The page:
Food demand grows in Cherokee Nation amid pandemic
On May 7 Cherokee Nation Principal Chief Chuck Hoskin Jr., Deputy Chief Bryan Warner, District 7 Tribal Councilor Canaan Duncan and District 8 Tribal Councilor Shawn Crittenden distributed hundreds of food packages to elderly and disabled Cherokees in Stilwell and surrounding areas to help keep cupboards stocked during the COVID-19 pandemic. COURTESY
TAHLEQUAH – The Cherokee Nation’s Food Distribution Program has seen a spike in demand as the novel coronavirus prompted shutdowns and stay-at-home orders.
“With the increase in families served there is also an increase in foods issued,” Food Distribution Manager Leah Duncan said. “We have been able to keep up with the increased demand for foods as we strive to maintain a three-month inventory level at all times. This number is dependent on the availability of foods through (the U.S. Department of Agriculture).”
By the end of March, the tribe’s seven Food Distribution sites served nearly 5,350 households, an increase of 450-plus compared to February. Those numbers were still climbing in April with an unofficial tally of 3,689 households as of April 17, according to the CN.
Broken down further, the number of individuals who benefitted from the food program was 9,960 in February, 11,106 in March and 7,750 in April through April 17.
Food recipients are served curbside to “in an effort to maintain social distancing, keep clients and staff safe, and comply with (Centers for Disease Control) guidelines,” Duncan said.
“We have Food Distribution staff, additional Cherokee Nation-employed volunteers and Career Services program participants that assist us in making curbside pick-up possible,” she added. “For elders age 65 and older, we will take their groceries out to their vehicles and load them for the clients.”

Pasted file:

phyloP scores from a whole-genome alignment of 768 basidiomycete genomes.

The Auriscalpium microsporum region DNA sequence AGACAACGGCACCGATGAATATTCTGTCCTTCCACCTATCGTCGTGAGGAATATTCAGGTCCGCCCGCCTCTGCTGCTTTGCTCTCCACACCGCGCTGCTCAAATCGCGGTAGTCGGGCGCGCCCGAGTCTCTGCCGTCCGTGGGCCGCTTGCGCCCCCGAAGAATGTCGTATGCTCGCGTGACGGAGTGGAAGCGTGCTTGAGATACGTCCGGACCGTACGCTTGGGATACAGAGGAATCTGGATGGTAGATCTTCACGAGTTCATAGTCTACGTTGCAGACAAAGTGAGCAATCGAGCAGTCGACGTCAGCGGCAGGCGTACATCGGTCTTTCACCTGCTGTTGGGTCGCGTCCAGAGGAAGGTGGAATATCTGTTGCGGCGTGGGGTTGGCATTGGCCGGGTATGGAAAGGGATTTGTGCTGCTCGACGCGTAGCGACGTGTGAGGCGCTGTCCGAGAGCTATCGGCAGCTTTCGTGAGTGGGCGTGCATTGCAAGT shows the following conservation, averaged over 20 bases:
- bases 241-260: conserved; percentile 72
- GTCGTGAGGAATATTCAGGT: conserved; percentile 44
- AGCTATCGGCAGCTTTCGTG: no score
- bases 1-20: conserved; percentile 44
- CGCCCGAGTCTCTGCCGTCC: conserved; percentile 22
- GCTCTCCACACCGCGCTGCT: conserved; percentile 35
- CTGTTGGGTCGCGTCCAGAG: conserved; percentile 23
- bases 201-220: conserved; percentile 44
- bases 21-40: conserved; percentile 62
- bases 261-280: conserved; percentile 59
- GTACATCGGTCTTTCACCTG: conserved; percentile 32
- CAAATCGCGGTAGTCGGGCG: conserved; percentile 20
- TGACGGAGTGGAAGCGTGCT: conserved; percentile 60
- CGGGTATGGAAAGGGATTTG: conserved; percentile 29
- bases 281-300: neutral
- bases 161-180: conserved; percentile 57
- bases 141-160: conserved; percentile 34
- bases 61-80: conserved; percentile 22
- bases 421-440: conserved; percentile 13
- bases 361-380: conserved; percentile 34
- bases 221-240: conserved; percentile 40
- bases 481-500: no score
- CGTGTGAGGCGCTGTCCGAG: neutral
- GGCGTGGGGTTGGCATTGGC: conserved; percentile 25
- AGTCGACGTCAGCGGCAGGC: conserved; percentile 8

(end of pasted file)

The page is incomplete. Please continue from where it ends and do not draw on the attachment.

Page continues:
Emergency funds were allocated to bring non-perishable food boxes to communities within the CN for those not on the Food Distribution list. According to the CN, the USDA approved the tribe’s Disaster Household Distribution plan that allows the tribe to provide food to more elders while they stay at home during the COVID-19 pandemic.
“With the help of community organizations around northeast Oklahoma, we have conducted the largest emergency food distribution in Cherokee history as a result of the COVID-19 pandemic,” Principal Chief Chuck Hoskin Jr. said. “With these additional resources from the USDA, addressing food insecurity will continue to be a top priority as we provide food to 5,000 more Cherokee elders. We appreciate the USDA’s help to ensure our most vulnerable citizens can continue to social-distance as we work to stop the spread of COVID-19.”
Prior to the USDA’s approval of additional emergency foods, the tribe had distributed food to more than 18,000 Cherokees in need via emergency tribal funds, supplies from CN-owned casinos and produce donations from Walmart.
For information about Food Distribution, visit cherokee.org. Elders in need of food supplies may call the Cherokee Elder Food Hotline at 918-316-1670. Callers will need to provide the elder’s name, phone number and address.